Opportunity House gets $10K for court advocate
Published 1:11 am Tuesday, December 1, 2009
Opportunity House, the Opp domestic violence shelter for women and children, received an early Christmas present Monday in the form of a $10,000 grant.
Announced by House Speaker Seth Hammett (D-Andalusia) and State Sen. Jimmy Holley (R-Elba), the grant is part of the federally funded “Stop Violence Against Women Program” and was awarded through the Alabama Department of Economic and Community Affairs (ADECA).
The money will be used to provide a court advocate for its clients.
“Opportunity House has an outstanding record of service to Opp and the surrounding areas,” Hammett said. “This grant will enable the shelter to continue to help women, most of whom do not have an attorney, to navigate the legal system.”
Holley added the shelter is a lifeline for women in crisis and that he was glad this grant would help provide the continuation of “vital services” for its residents.
Shelter director Deborah Hooks said she was thankful for the funding.
“Women who have suffered domestic violence often need someone with experience to speak for them to the lawyers and judges,” Hooks said. “Anyone who has ever been to court knows what a scary, traumatic experience that is. Imagine having to stand by yourself and face the perpetrator and his attorney. Our staff acts on (the women’s) behalf, helping them navigate the legal system.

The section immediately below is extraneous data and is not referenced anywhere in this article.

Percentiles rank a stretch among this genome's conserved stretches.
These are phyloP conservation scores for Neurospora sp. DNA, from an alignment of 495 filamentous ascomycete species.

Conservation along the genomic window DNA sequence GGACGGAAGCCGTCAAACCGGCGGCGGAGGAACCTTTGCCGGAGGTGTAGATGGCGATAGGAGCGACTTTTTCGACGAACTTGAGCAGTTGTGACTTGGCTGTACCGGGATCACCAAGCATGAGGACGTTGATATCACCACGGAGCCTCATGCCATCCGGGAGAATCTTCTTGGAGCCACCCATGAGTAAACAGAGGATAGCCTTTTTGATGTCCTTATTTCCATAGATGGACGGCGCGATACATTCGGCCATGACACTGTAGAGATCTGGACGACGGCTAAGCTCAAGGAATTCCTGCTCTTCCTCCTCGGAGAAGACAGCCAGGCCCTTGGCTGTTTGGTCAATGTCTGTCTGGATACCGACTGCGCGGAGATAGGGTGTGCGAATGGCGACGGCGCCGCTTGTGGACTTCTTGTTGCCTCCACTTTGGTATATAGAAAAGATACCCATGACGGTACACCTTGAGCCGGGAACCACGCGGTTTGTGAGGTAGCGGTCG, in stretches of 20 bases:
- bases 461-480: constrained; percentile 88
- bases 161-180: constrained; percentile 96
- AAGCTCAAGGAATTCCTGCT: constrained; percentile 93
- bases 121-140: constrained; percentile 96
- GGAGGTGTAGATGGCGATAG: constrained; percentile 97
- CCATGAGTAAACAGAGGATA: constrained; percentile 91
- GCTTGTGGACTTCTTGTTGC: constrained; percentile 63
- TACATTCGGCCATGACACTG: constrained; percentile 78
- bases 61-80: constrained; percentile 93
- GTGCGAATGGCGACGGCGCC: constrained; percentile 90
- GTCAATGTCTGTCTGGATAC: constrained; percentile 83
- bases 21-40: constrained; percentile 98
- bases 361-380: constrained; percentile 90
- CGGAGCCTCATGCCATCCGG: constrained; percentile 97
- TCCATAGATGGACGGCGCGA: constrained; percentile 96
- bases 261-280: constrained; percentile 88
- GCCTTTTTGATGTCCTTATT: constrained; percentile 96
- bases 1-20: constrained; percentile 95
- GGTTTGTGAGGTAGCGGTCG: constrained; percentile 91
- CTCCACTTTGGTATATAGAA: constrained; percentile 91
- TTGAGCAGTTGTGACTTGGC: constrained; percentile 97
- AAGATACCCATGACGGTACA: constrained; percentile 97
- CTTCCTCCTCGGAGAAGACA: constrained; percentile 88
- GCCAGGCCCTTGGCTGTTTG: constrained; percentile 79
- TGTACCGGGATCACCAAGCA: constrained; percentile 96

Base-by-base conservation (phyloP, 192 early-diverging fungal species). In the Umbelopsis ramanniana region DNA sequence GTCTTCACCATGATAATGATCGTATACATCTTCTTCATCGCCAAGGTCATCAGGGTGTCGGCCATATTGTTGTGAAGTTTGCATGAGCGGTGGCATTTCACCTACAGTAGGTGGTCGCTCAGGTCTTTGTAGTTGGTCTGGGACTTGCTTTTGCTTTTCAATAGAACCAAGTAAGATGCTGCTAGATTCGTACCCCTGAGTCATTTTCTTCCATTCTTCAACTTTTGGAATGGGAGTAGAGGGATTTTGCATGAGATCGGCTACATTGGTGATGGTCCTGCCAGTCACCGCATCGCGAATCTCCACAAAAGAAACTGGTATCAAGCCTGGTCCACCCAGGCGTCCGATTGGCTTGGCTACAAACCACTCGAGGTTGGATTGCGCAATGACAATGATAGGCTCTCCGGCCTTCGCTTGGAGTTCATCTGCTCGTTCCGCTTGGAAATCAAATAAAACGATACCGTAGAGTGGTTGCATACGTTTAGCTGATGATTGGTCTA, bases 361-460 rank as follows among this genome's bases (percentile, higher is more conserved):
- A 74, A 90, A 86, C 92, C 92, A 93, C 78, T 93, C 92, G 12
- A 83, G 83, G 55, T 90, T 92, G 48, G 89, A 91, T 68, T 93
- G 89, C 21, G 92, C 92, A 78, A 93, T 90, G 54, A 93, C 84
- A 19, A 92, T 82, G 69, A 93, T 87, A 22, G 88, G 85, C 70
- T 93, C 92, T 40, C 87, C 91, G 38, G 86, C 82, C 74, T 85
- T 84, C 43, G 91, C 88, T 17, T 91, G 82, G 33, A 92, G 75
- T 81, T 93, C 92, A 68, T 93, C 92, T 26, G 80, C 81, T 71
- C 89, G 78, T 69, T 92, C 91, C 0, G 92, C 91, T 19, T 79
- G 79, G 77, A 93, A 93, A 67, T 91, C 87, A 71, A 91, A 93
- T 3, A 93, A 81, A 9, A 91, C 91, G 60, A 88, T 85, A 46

“This is a good grant and a needed one for Opportunity House,” she said. “If (the shelter) didn’t have anyone, I don’t know how these women would ever receive any justice.”
The day’s announcement is the most recent “good news” for the shelter.
In November, a group of local business owners and good Samaritans came together to organize a physical renovation for the shelter property.
Hooks also said Monday it is her intent to apply for an ADECA energy grant to help make further renovations to the property.
“Without (the Stop Violence) grant — or any other money we receive — it would be difficult to provide anything more than a place of refuge for our clients,” she said.